This project is the AM transmitter the simplest and most basic possible, an oscillator and modulator combined with a transistor.
An ordinary AM radio is used to hear the output of this transmitter. Power is necessarily low to limit the distances at which it can transmit, but you should be able to transmit up to about 50 feet. This should be enough for one side to the other of the home or across the yard.
The transistor operates as a modulator oscillator. Remember there are two requirements for a circuit oscillates: a higher gain than 1, and a retroactive coupling output to the input to produce a regenerative response.
The transistor has a much higher gain, then he meets this requirement. The signal voltages between the base (B) and the emitter (E) are amplified more than 100 times and appear as an output voltage across the collector (C) and the emitter (E).
The requirement for the released either retroactive coupling to the input is met by appropriate connections through the parallel resonant circuit which is used to control the oscillation frequency.
For a regenerative response, the transistor must have a signal supplied to its base, and which is phase-shifted by the signal at its collector. This out of phase condition is achieved simply by connecting the collector and the base at opposite ends of the parallel resonant circuit formed of the ferrite coil and the tuning capacitor.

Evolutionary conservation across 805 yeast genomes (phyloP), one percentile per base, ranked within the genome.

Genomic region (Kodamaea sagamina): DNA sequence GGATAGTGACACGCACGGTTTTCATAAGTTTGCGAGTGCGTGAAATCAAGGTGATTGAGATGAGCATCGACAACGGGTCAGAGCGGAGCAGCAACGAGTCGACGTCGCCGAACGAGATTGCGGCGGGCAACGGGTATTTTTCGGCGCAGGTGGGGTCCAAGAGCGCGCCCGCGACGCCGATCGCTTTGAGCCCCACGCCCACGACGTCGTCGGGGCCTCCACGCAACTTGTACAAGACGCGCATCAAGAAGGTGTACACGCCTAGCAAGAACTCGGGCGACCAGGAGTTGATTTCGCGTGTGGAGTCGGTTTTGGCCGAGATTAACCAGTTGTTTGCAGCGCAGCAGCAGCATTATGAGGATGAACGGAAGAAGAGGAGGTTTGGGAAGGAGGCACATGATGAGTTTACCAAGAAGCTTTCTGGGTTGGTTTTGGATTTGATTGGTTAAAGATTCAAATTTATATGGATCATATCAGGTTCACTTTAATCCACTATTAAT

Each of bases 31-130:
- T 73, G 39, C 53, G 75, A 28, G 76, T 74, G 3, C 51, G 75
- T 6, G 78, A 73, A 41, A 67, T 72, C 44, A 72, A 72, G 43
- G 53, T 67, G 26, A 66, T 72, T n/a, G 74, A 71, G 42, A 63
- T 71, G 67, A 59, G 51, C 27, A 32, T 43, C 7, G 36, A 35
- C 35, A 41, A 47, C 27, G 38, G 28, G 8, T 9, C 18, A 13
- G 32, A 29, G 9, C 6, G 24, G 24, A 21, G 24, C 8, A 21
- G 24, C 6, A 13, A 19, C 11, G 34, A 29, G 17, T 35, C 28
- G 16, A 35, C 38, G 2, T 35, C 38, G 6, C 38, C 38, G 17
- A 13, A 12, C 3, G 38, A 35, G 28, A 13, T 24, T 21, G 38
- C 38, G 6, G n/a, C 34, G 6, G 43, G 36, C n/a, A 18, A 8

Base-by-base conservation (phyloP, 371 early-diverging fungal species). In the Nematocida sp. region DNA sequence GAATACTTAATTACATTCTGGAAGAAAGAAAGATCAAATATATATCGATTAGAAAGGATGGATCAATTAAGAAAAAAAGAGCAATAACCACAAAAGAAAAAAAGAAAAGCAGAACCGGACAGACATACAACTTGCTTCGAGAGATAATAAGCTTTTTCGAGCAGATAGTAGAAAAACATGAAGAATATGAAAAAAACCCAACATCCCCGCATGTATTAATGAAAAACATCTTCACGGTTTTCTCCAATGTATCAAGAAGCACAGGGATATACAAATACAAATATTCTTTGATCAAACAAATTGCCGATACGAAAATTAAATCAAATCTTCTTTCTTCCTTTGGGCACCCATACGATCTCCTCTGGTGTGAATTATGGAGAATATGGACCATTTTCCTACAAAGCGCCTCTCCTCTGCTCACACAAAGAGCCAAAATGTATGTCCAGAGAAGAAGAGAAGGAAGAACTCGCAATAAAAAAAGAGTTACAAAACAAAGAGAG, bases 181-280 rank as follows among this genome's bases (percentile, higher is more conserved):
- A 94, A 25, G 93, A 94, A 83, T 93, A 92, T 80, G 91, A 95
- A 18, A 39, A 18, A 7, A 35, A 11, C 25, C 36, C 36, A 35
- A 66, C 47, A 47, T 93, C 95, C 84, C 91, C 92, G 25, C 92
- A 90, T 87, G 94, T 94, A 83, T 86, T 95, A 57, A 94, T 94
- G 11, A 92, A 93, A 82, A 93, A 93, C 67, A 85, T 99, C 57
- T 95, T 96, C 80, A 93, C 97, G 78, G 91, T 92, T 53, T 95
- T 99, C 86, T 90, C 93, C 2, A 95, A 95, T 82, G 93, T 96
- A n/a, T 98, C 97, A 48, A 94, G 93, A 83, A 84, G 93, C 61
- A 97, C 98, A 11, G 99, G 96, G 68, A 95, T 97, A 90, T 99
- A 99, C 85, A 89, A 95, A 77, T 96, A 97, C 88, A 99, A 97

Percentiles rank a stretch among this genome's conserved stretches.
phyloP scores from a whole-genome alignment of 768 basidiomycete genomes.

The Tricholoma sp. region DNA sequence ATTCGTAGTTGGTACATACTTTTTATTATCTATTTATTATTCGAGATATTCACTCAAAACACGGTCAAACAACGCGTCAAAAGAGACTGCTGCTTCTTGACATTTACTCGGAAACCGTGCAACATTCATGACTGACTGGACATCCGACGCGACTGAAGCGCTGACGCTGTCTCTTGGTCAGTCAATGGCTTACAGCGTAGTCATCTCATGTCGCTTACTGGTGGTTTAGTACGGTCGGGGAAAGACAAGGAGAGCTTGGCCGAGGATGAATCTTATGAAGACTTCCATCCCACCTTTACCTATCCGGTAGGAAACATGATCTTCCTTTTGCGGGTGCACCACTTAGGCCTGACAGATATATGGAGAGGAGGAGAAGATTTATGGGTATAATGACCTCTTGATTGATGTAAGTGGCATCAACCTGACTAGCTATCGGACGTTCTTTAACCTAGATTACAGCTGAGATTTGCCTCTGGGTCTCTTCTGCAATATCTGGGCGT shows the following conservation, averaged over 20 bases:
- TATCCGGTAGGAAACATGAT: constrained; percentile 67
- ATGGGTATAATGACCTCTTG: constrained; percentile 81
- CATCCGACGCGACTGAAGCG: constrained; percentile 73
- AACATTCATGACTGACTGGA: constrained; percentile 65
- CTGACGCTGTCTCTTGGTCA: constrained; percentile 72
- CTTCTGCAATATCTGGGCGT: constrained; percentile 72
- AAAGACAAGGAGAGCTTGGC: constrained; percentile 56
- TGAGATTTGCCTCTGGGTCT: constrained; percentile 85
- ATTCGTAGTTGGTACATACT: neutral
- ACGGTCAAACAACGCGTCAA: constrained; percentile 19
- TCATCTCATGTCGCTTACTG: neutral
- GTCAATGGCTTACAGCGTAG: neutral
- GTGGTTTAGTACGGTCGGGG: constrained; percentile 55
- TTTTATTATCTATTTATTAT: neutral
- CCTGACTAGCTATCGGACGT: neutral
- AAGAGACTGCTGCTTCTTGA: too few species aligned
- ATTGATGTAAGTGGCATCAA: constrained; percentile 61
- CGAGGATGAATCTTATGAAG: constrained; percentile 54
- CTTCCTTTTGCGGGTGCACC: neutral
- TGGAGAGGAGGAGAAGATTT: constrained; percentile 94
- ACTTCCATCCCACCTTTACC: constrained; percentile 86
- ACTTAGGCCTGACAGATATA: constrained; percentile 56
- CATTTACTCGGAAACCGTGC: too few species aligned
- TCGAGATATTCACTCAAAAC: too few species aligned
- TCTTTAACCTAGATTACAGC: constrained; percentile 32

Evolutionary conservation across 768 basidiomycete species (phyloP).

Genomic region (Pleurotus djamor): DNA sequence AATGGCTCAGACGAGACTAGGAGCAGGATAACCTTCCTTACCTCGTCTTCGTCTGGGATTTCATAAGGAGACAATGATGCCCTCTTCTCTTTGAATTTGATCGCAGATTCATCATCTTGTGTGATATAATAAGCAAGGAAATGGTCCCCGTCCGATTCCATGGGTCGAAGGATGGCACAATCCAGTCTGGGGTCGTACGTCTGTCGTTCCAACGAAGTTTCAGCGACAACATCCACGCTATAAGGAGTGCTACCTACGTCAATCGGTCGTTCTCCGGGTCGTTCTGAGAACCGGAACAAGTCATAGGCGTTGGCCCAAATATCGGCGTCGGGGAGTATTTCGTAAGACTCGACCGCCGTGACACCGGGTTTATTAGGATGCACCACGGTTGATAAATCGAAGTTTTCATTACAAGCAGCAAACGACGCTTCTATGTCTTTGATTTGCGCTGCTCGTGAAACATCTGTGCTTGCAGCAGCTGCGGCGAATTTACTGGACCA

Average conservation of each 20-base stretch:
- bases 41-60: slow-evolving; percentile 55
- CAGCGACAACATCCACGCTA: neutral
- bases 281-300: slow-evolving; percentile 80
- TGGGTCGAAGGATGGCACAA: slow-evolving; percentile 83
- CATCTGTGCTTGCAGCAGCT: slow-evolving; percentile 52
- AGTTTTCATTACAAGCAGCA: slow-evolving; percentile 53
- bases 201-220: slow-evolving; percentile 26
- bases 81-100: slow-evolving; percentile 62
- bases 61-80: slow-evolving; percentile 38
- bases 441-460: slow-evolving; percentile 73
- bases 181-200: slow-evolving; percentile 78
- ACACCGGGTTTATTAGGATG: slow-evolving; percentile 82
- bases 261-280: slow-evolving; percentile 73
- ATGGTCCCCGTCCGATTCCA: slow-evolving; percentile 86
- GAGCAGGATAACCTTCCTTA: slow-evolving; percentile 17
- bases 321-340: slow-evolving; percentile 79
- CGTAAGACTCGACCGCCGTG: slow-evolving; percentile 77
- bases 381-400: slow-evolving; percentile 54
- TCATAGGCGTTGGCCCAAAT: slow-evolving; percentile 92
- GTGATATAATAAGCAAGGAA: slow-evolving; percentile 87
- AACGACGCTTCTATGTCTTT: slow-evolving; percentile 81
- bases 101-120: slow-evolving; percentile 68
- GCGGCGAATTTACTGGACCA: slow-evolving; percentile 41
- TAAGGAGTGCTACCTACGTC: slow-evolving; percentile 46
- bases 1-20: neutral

The 0.001 uF capacitor in this circuit connects the base to the lower portion of the parallel resonant circuit, because RF frequencies than at issue, it appears to be a near short circuit. The emitter of transistor must at least appear electrically (if it is not really) connected between the voltages of the collector and the base.
Often taking on the coil is used for this purpose, but this circuit, the transmitter does that seem connected electrically due to the 100 uF capacitor that works in conjunction with the emitter resistor 1K and the internal impedance of the transistor between the base and emitter.
The resistance of 47K provides a base bias current to turn the transistor on for proper operation as an amplifier or oscillator. The earpiece is used to modulate the transistor base voltage to obtain the modulation of the RF oscillation frequency.
The crystal earphone is very inefficient in this circuit as voltage generator, so do not expect a powerful modulation. The best results are obtained by tuning a receiver near the end of the high frequencies of the dial where there are no stations. Now slowly turn the transmitter until it can be heard in the receiver. Have fun!